“Apply knowledge of short and long vowels (including vowel teams) when reading regularly spelled one-syllable words” (Indiana Department of Education. GRADE 2, 2015, p. 2).
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Teaching young learners, the difference between short and long vowels is an essential step to enhancing literacy among them. However, to present the specified information to two-grade students, a teacher must use several colorful literacy centers that will help make the lesson and, therefore, the information provided by the teacher memorable.
The literacy center introduced above can be deemed as very efficient in terms of teaching young children to distinguish between short and long vowels in words that have very similar forms. As a result, young learners become capable of developing intuition, which is essential for young readers. In addition, the specified exercise teaches students to recognize specific patterns that they will later be able to identify when dealing with unknown words (Lim, 2014).
Although the literacy center provided above cannot be deemed as traditional, it still has a lot to offer in terms of teaching young students to differentiate between short and long vowels in words. The fact that the specified learning center is a game, in fact, increases the chances that the students are going to remember the information provided to them in a more efficient manner. According to a recent study, teaching children through playing is an essential strategy that a teacher must adopt so that the learners could become engaged in the studying process (Reinders, 2012). Therefore, the literacy center under analysis can be deemed as important.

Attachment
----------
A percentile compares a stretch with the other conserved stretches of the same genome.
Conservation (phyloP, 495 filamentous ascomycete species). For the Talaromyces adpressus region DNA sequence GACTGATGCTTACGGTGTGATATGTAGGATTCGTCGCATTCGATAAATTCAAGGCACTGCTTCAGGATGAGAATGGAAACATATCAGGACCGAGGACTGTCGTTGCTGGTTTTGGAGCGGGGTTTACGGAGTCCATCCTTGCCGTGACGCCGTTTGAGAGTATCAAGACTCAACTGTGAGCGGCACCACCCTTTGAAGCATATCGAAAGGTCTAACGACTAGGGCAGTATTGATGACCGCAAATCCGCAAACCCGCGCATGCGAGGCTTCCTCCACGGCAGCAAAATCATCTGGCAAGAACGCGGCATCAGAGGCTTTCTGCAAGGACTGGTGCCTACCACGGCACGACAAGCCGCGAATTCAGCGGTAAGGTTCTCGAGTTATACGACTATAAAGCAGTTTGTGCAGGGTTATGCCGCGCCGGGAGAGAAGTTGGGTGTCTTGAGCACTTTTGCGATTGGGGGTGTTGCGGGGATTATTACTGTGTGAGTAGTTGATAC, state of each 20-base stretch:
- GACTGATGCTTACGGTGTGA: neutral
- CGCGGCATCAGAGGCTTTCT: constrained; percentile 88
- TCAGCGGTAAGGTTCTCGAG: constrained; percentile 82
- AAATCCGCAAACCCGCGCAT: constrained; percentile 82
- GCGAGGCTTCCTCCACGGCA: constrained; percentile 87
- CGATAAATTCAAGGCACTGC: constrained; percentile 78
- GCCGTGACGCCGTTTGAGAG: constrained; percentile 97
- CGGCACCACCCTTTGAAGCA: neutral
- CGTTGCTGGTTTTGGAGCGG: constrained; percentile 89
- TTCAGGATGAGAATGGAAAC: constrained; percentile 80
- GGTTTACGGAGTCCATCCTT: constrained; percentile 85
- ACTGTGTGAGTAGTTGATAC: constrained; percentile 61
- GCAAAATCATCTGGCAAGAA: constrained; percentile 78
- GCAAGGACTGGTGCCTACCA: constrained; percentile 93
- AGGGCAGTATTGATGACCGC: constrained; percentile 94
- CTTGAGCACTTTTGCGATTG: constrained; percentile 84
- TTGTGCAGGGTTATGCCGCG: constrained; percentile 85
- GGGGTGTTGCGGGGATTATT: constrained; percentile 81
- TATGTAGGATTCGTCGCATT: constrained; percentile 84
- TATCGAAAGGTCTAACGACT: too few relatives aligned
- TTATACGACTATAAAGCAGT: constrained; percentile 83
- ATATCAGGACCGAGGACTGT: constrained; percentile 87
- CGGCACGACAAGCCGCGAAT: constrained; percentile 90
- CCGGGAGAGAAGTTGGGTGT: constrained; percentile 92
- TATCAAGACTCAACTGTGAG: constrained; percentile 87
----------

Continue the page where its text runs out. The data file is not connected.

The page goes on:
Despite being rather restricted in terms of variety of sounds for students to practice on, the literacy center provided above offers rather graphic examples of the difference between a short and a long “A” vowel. Although the literacy center in question cannot be viewed as a comprehensive exercise for training the students’ ability to distinguish between short and long vowel sounds, it still sets the background for their understanding of how the specified rule works based on the example of the letter “A.” Therefore, it should be viewed as a short warm-up exercise before the actual assignment that the learners will have to carry out in class.
Last but definitely not least, the learning center provided above offers ample opportunities for young students to understand the concept of long vs. short vowels in the English language and, more importantly, apply it when writing, reading or communicating. In other words, the significance of the learning center provided above concerns its ability to put the seemingly bland phonetic rule into perspective, therefore, making it attractive and, thus, memorable for young learners (Rich, 2014).
Teaching young students the concept of long and short vowels is a tricky task as it requires a combination of both flexible teaching strategies and the learning centers that will engage learners. The literacy centers provided above can be considered viable as far as teaching young students the basics of short and long vowels use, as they trick students into learning the rule by offering them a game or another exciting activity. More importantly, by performing the tasks, the students learn the patterns that they will recognize later on when dealing with more complicated tasks.
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Indiana Department of Education. GRADE 2. (2015). Web.
Lim, Y. T. (2014). Disciplinary intuitions and the design of learning environments. Berlin: Springer.
Martin, L. (2012). Short-vowel party. Web.
Reinders, H. (2012). Digital games in language learning and teaching. London, UK: Palgrave Macmillan.
Rich, S. (2014). International perspectives on teaching English to young learners. London, UK: Palgrave Macmillan.
SMARTboard Center. (2015). The teacher’s blog. Web.
Vowel sort. (2015). Web.